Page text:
Integrating JMEPhysics2 with existing Node

Not sure if I'm missing something incredibly obvious, but I'm stumped.

I'm trying to add JMEPhysics2 to a simple game. Currently I have a GameObject class which is a descendant of Node, and combines a number of child nodes into one with attached game logic. For instance, I have attached geometries, SoundNodes, etc.

I'm experiencing a problem when I add physics into the equation, however. I attach a DynamicPhysicsNode to the parent node, and not only does the parent node not move, but my geometries vanish. I can only assume that the geometries are being moved by gravity, but because the physics node is a child of the GameObject node, that GameObject isn't going along for the ride as its coordinates don't change.

Is this correct? Does moving a child node not update the properties of its parent? If not, is there some way to indicate that a specific child node's movements are to take the parent along? Or should I write a controller that syncs the parent node's properties with those of its child physics node?

Or is there some better way to achieve this–creating a single Node class with accompanying game logic that works with JMEPhysics2?

If you want to have something moved by physics it should be a child of the physics node. The scenegraph propagates transform from the root to the leafs of the scenegraph not the other way round. In general I would not recommend that your GameObjects subclass any Spatial. But if you don't want to change that any more you have these options:

  1. Make the DynamicPhysicsNode the parent and attach your GameObject, then position the physics node (not the game object) if you want to change location of your game object


    2.write a controller that updates the physics node from the game object and vice versa (like you already suggested) - you would have to figure out a clever way how to decide wether the GameObject or the PhysicsNode should be updated

What would you recommend, then? I was using the flagrush tutorial as a guide. Is there some other, more preferred way of encapsulating all the nodes and logic related to a game object? Should I just have a standard Java object that stores a handle to a node, then perform all my actions on the node itself?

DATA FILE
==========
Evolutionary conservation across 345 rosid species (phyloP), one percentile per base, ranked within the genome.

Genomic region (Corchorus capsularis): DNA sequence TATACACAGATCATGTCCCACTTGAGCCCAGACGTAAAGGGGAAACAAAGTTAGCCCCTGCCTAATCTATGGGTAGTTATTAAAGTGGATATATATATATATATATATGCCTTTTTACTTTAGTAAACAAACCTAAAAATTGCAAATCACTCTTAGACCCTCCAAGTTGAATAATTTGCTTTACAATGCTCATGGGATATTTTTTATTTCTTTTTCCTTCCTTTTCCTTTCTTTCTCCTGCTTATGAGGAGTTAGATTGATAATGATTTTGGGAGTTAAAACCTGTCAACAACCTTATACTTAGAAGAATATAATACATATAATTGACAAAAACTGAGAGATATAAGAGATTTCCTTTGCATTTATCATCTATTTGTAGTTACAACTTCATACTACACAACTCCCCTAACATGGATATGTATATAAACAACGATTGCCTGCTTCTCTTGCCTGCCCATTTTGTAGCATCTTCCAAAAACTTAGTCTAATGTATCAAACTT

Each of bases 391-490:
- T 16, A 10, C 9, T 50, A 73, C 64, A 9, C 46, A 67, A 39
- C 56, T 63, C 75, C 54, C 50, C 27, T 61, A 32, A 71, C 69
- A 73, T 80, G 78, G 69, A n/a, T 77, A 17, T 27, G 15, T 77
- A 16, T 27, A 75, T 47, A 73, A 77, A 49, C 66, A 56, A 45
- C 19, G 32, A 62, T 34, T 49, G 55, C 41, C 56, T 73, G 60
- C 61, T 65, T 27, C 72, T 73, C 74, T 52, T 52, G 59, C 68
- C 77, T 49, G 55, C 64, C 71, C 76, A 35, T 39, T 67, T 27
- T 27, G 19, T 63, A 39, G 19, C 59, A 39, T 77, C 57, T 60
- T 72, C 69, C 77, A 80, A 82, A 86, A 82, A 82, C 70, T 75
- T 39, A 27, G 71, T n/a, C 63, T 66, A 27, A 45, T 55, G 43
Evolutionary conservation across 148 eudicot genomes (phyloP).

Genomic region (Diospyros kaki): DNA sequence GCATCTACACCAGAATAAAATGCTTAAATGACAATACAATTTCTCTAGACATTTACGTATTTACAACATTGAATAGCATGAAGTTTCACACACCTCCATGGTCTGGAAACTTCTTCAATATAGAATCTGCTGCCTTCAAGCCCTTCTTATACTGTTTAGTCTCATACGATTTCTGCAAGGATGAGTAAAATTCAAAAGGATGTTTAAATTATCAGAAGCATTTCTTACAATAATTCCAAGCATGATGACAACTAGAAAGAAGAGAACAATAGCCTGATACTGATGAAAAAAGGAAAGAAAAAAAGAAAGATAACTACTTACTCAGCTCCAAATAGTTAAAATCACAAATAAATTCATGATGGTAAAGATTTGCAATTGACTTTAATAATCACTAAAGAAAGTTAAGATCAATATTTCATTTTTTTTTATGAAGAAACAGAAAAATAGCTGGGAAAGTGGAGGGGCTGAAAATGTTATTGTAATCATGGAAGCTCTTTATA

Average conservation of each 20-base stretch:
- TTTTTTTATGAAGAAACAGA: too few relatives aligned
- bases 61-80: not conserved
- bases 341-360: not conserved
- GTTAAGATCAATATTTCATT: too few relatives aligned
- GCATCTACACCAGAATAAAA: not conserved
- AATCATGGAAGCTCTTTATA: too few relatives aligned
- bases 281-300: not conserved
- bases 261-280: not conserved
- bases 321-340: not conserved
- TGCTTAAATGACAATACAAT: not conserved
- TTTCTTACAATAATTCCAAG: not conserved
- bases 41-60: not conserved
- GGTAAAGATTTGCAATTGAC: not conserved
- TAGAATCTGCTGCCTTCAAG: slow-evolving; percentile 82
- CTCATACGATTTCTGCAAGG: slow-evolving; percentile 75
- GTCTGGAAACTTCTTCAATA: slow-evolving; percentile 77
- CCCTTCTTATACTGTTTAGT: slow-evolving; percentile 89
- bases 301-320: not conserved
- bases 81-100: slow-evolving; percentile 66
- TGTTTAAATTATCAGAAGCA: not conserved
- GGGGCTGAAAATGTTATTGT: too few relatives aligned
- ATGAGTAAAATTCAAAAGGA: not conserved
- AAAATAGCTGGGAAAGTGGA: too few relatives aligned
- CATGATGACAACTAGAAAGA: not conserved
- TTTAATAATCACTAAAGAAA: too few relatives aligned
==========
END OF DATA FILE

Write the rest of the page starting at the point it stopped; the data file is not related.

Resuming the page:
thewordnerd said:

Should I just have a standard Java object that stores a handle to a node, then perform all my actions on the node itself?

Yes I would prefer that. It would be possible to have proper Model/View/Controller separation then. What Mojomonk proposes in the tutorials gives you a quicker start, I'd say.

Ok, I suppose I can see that perspective. Further investigation of the controller approach seems to be hinting at other complications which I'm not sure how to resolve, so I'll look into redoing things that way and see what that entails.

This isn't physics-related, but perhaps I'll ask anyway. If I separate my game objects into a plain Object that holds the node and associated data, how do I map back from the node to the object? So, for instance, I'm writing an Asteroids-like game and one of the geometries representing an asteroid collides with a geometry representing a weapon shot. How do I map back from the geometry/node to the object instance that stores the game logic and properties associated with that particular geometry's object? Before I could have accessed those properties on the parent node object, but I'm not sure how to go about that with this other model.

the common way to do this is maintaining a Map from Spatial (key) to your game object class (value). For example in your GameObject class do

private static Map<Spatial,GameObject> spatialMap = new HashMap<Spatial,GameObject>();

private Spatial spatial;

public void setSpatial( Spatial theSpatialAssociatedWithThisGameObject ) {

I think it's a good idea to add this to the documentation of jME/jME Physics or maybe add a tutorial to jME Physics. I'm struggeling with the samen problem. Maybe that's the reason why the Chase Camera isn't working for me.